The Jamaica Football Federation (JFF) is hoping that the financial support promised by the government and private sector will pay for the expenses of a six-week training camp for the Under-17s now in progress. Horace Reid, JFF head administrator, visited Brazil with an eye toward finalizing negotiations on the costs of the first camp. The cost of the initial three-week camp was estimated at J$9 million. An additional J$6.5 billion is required, bringing the costs to a total of J15.5 million. The expenses are for air travel, per diems for players and staff, accommodation, meals, local transportation, and tutors.

BOLT TO RETIRE IN 2016—01/04/11
Usain Bolt, Jamaican sprint champion, has plans to retire in 2016. Bolt, who holds the world record in the 100-meter and 200-meter distances, says he wants to use his time well and would like to end his career in 2016 before it becomes “tedious to do the same thing and win.” Bolt, 24, has been suffering from back problems, but will defend his titles at the World Championship in South Korea Daegu in 2011.

USA, JAMAICA TO COMPETE IN CHALLENGE—01/06/11
The USA vs. Jamaica Challenge will see the repeat of one of the great women’s sprint rivalries of the first decade of the 21st century. The meet will pit three Americans against three Jamaicans in both men’s and women’s 60-meter sprints. Lauryn Williams, the 2005 World 100-meter champion will return in 2011 to face her rival, Jamaican sprint champion Veronica Campbell-Brown. Brown beat Williams in 2007 in a photo finish for the 100-meter world title. The men in the USA vs. Jamaica Challenge will feature Mike Rodgers, 60-meter silver medalist, Trell Kimmons, and Ivory Williams Jamaican Nesta Carter will also compete in the Challenge.

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DEVOTIONAL
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The LORD, My Shepherd

In the first week of January as I continue to reflect upon the importance of engaging God in our lives and plans for this year and beyond, I find myself drawn to the opening verse of Psalm 23, “The LORD is my shepherd; I shall not want” (KJV). In these nine words the child of God, His sheep, can rest comfortably. The LORD is Jehovah, the self-existent or eternal God, and the language used is that of tender care and protection. The sheep cannot provide for itself neither can it take care of itself.  It is very vulnerable, has no form of self-defense, easily influenced, easily killed, has very little discernment in choosing food or water, among other things, and so is totally dependent on the shepherd for everything it needs.  No doubt this was the picture David had in mind when He penned the psalm. Being a shepherd in his youth, he would have been very well aware of the sheep’s dependence on its shepherd.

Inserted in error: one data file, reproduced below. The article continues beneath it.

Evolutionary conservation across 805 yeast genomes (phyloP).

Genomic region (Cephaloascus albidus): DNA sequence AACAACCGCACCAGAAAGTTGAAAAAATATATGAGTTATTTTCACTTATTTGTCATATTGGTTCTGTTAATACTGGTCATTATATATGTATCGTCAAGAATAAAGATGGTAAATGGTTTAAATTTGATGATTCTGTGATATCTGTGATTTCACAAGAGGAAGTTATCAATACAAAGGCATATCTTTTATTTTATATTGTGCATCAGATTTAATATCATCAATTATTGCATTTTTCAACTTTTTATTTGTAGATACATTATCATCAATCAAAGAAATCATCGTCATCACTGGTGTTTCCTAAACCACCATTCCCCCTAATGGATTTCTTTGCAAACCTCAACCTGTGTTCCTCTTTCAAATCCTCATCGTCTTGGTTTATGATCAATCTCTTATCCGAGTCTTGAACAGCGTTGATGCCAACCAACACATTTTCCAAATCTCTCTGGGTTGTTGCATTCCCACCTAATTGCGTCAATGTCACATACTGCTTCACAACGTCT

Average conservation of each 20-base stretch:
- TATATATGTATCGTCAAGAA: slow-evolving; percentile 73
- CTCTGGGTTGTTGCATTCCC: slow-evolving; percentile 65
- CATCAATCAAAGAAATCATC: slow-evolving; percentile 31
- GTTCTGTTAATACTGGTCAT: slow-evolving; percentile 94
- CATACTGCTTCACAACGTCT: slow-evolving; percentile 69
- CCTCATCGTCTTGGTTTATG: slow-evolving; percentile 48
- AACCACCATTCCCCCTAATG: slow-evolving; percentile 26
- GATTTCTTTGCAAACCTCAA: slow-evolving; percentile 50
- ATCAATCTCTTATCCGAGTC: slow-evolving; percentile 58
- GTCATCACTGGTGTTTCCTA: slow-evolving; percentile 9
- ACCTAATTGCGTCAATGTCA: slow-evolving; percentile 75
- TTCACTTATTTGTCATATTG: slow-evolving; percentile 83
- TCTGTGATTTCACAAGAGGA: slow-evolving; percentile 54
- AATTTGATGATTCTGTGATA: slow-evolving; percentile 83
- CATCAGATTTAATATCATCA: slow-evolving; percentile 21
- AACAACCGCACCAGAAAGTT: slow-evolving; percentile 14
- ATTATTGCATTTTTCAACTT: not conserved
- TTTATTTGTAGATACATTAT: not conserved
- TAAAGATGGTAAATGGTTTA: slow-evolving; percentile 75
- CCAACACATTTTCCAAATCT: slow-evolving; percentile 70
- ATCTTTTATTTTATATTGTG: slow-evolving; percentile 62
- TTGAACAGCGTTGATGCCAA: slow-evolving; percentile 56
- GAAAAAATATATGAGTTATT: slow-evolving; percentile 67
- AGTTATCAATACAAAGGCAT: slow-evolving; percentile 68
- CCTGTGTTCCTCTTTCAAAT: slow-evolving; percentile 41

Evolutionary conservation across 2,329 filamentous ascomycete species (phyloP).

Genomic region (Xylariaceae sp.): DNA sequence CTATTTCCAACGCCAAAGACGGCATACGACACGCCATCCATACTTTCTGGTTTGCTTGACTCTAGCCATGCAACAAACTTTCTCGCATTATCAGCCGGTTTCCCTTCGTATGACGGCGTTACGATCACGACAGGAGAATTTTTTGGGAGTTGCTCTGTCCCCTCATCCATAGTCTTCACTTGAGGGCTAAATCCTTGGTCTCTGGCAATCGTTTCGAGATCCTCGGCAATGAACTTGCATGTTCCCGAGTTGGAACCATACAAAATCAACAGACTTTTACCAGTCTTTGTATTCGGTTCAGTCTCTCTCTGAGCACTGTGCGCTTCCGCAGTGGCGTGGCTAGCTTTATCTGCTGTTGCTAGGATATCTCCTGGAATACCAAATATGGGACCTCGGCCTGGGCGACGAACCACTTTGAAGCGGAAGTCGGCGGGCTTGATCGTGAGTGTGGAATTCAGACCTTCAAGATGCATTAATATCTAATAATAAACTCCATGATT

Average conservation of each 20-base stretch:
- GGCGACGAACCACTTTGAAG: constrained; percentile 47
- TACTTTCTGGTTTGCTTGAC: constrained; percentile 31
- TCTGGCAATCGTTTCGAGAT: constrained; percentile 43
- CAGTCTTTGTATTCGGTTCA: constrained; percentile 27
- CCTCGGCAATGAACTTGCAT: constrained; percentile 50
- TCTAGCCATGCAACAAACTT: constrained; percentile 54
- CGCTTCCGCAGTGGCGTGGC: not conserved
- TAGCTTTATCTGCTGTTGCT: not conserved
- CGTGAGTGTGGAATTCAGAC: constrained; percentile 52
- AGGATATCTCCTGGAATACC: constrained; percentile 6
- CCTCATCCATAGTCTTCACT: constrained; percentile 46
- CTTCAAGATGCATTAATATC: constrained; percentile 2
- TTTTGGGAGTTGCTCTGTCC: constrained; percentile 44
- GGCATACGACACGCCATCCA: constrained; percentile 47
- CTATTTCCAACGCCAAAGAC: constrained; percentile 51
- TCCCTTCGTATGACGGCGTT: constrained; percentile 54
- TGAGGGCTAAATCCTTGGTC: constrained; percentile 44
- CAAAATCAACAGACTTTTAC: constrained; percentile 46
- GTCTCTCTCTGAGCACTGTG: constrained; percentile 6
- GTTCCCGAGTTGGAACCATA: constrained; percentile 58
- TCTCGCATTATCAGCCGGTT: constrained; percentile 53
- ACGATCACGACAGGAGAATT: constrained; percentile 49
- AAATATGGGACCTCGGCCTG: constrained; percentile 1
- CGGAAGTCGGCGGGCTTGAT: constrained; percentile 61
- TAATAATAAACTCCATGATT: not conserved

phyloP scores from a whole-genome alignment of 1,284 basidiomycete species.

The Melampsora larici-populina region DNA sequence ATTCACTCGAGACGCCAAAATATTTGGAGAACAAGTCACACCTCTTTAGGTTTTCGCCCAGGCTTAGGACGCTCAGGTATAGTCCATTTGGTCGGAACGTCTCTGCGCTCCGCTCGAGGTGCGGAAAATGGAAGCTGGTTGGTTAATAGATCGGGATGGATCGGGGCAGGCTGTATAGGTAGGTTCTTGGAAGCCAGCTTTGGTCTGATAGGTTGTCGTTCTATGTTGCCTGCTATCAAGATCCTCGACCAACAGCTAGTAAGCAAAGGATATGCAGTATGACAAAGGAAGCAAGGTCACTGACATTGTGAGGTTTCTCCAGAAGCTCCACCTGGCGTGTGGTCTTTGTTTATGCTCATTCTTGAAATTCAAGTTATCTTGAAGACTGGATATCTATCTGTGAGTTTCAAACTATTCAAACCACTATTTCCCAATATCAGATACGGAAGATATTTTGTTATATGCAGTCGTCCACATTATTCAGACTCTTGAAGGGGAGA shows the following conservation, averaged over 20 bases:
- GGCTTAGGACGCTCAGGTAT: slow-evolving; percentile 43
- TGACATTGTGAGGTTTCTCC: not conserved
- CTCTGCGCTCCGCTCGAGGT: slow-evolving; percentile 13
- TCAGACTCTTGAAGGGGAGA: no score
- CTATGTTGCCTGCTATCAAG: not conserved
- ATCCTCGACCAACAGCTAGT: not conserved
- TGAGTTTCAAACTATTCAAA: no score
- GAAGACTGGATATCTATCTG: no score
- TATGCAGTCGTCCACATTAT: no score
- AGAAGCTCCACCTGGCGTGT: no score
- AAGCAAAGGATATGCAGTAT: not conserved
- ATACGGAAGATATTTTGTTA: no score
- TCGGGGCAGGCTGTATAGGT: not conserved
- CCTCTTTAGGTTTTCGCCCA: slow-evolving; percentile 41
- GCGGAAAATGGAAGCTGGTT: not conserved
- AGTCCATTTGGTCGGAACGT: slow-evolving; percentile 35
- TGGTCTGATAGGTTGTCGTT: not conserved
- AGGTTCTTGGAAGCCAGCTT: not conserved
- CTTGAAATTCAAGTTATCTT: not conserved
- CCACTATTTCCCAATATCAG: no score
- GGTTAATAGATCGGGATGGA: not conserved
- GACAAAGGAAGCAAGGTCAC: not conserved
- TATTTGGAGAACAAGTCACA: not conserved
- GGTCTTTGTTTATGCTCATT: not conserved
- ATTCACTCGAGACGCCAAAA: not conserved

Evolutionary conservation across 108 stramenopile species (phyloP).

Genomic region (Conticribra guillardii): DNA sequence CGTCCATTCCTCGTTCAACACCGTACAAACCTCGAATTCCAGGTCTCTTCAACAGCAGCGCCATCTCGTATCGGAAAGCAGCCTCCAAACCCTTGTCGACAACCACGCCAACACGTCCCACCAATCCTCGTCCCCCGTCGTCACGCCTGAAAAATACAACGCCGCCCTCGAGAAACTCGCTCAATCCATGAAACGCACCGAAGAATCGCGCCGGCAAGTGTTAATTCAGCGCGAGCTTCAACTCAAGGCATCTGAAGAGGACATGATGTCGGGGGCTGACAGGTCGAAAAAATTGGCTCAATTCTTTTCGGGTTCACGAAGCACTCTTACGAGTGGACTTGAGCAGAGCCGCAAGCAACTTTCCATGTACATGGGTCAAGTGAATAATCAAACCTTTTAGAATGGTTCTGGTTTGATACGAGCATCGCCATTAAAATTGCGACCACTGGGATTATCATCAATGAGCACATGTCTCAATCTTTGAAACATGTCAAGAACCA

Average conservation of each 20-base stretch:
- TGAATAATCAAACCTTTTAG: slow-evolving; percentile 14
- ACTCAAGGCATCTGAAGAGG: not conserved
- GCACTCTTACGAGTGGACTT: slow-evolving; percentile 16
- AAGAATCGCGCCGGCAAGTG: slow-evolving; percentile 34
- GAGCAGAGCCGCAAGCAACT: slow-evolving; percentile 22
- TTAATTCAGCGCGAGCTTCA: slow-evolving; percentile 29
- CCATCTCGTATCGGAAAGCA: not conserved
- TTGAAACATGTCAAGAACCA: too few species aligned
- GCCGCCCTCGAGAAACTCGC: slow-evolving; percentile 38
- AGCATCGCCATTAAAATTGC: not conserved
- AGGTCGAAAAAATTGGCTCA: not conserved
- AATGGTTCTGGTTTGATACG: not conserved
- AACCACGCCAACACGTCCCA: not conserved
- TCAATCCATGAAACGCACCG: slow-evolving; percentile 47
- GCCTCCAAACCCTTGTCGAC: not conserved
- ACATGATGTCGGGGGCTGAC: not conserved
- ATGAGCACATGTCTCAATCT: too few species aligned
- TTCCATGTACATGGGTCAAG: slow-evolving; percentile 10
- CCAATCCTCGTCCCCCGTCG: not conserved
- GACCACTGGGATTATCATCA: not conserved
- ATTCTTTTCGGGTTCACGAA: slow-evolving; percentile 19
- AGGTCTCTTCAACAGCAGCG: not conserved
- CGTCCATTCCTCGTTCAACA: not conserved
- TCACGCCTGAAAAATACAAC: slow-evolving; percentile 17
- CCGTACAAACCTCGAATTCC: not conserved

The picture of the sheep is the picture of the believer, and it is this imagery that the spirit of God seeks to convey.  Despite how grown and independent we think we are, the fact of the matter is that without the leading of the Shepherd we are a danger to ourselves and prime targets for the enemy. However, as long as we have the LORD as our shepherd we can rest assured that it is His responsibility to not only lead/guide us in the way we should go but also to provide the things we need for our daily survival.  Albert Barnes observes, “The words shall not want, as applied to the psalmist, would embrace everything that could be a proper object of desire, whether temporal or spiritual; whether pertaining to the body or the soul; whether having reference to time or to eternity. There is no reason for supposing that David limited this to his temporal necessities, or to the present life, but the idea manifestly is that God would provide all that was needful for him always.”

I believe that whatever David claimed, we have a right to claim also. If we can grasp the significance of Psalm 23:1, we would have grasped the awareness that we cannot do anything in our own strength. It is no wonder that in the parable of the lost sheep, the good shepherd left the ninety-nine others to go search for the one because he knew that left on its own it would die (Matthew 18:12-14). Jesus said, “I am the good shepherd: the good shepherd giveth his life for the sheep” (John 10:11).  In other words, the good shepherd is committed to the care of his sheep to the point of laying down his life.  That is the kind of shepherd our God is and if we commit ourselves to being a part of His fold, He promises to take care of His own.  Everything that is vital to our well-being, He is committed to providing.
     
“The LORD is my shepherd, I shall not want.”  Who is leading you?  Who is taking care of you?

 

CEW

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CREDITS/SOURCES
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The weekly news is compilation of new articles from top Caribbean and Jamaican news sources.